Wednesday was my last morning with the guys. We stopped on Route 24 for tea with Werner at Riverbend Cottages and I took the opportunity to say my farewells there. I surprised myself at how emotional I felt! I guess one doesn’t often get the chance the spend time with so many talented young people!
This event is completely reliant on sponsorships, and in turn on your support of the sponsors. Choose to stay in Fortis group hotels, seek out NIKU swim- and underwear, and so on.
By Lawrence Mashiyane
It is February and, for those who care for such things as Valentine's Day, it is the month of Love. Some scurried throughout January to get someone 'special' and others are getting on the love train before the 14th. At the end of search, many will be on dates on the 14th and many will be having sex; others will probably be watching TV, but we are not interested in them for now (and clearly love isn't either). The interest is in the ones who will be on dates and/or having a shag. The interest is in what happens after Valentine's Day. After Valentine's Day, how long until the romance fizzles out and turns into a memory or worse, a one night stand? You're probably thinking not long and if you are then it means you know about the cloud that hovers over the gay community; our relationships do not last. Of course this stereotype or stigma does not apply to everyone in the gay community but, as I always say, stereotypes do not come from out of nowhere. They are not made up. Stereotypes are that big cloud of black smoke that let every one know there's a fire. It does not mean an entire building is burning, but it does mean a floor or two could be.
For any relationship to last, one thing is important and that one thing comes before love, trust and commitment/faithfulness. That one thing is compatibility. The problem with the gay community is that compatibility has been cut down to two simple things; sex role and behaviour/gender expression. "Are you top, bottom or versatile?" They ask. "Are you 'straight' acting or feminine?" Once those two questions are asked and the answers are the desired, everything is good to go! But truth is, it is not good to go. Not at all! I am not saying that those things are not important (although how greatly important is up for debate), I am saying that there is more to find out beyond those two. There is a lack of compatibility in Gay relationships and it is usually because people have two things in mind: Society and Sex.
Whether a guy is effeminate or not is usually a concern with society; especially if one is in the closet. Sometimes it is preference but also, some people prefer to be with more masculine or 'straight acting' guys because it is a lot less obvious and covert. When two guys walk down the street, looking all heterosexual, no one really thinks "oh look, there goes a gay couple" but the concern is if a guy walks with another guy who has a twist in his hips, a twang in his voice and speaks with swinging hands; it all looks too obvious. The feminine guy draws too much attention, the two guys walking together now stick out like a sore thumb. Even if some guys are 'open' and out of the closet, the still remain (if I can say) conservative. They do not want to put society on edge, draw the attention of homophobes and they believe that their sexuality is no body's business. A fear for being judged for being gay still exists.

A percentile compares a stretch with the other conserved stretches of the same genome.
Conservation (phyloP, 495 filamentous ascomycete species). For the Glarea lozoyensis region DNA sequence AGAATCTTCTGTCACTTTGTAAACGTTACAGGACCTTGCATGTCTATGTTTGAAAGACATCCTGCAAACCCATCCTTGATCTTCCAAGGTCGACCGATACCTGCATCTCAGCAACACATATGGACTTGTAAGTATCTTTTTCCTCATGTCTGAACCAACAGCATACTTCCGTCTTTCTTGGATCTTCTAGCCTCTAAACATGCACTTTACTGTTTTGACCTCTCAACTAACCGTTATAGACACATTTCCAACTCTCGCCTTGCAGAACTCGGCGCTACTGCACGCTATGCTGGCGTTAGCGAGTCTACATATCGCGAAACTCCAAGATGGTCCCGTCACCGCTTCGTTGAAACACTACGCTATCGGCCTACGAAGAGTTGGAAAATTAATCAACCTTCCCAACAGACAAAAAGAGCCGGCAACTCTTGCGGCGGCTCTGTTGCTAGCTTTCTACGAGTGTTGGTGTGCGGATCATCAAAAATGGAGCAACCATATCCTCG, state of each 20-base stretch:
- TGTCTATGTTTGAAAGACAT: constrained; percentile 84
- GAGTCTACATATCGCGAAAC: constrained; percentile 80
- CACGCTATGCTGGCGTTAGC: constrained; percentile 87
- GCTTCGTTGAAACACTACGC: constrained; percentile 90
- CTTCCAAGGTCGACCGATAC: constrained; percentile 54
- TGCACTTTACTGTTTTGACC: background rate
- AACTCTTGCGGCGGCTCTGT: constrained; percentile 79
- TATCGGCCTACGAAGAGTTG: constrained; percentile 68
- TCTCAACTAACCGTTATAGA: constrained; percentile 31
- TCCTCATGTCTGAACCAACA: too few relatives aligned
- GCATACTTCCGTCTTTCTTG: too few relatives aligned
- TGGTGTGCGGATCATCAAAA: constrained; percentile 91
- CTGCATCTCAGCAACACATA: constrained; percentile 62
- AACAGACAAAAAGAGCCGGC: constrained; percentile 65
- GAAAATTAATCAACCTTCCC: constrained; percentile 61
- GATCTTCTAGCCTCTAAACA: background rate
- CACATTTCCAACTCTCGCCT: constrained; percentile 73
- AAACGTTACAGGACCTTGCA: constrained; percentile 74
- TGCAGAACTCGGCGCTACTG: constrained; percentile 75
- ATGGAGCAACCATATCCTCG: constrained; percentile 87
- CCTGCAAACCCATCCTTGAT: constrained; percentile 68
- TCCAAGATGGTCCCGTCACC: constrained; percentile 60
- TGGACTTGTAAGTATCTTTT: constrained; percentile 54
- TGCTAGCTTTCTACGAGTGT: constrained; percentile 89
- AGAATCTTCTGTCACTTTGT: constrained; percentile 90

The second concern is Sex. The "are you top, bottom or versatile question?" simply put is, "are we going to be able to fuck or not?" I reject any other interpretation, it simply amounts to that.
In Afghanistan, as part of an illegal but traditional practice, men recruit young boys, luring them with gifts and money with the intention of having sex with them. They do it under the guise of a disgusting old sexual traditional practice called “bacha bazi” (boy play).
The practice has been widely discussed — for example, in The New York Times, Newsweek and The Daily Mail. Further coverage comes in a video documentary titled ‘They don’t just dance’ that is now available online through RTDoc – an English-language documentary channel created by Russia’s government-backed media company RT.
The documentary shows how under-aged boys are recruited and taught how to dance like women in parties organized by rich folks, who then later select their favorite boy for sex.
In Afghanistan, this is not viewed as homosexuality, even though there are strict laws prohibiting the act.
Men who have sex with men (MSM) are South Africa’s most at risk population for HIV acquisition and transmission. For this reason ‘WeTheBrave’, a sexual health campaign, has been launched with MSM in mind. This will be the first large scale campaign ever in this country to specifically address gay men and other men who have sex with men.
The launch event took place in Newtown, Johannesburg on Thursday 25 June with a who’s who of LGBT and HIV activists in attendance. They were entertained by a performance by Odidi Mfenyana and heard messages from Sir Elton John, Professor James McIntyre, and others.
Spearheaded by the Anova Health Institute, and funded by the Elton John AIDS Foundation, the WeTheBrave.co.za campaign will address both prevention and treatment issues in an affirming, non-judgemental and sex positive way, which will be entertaining and engaging.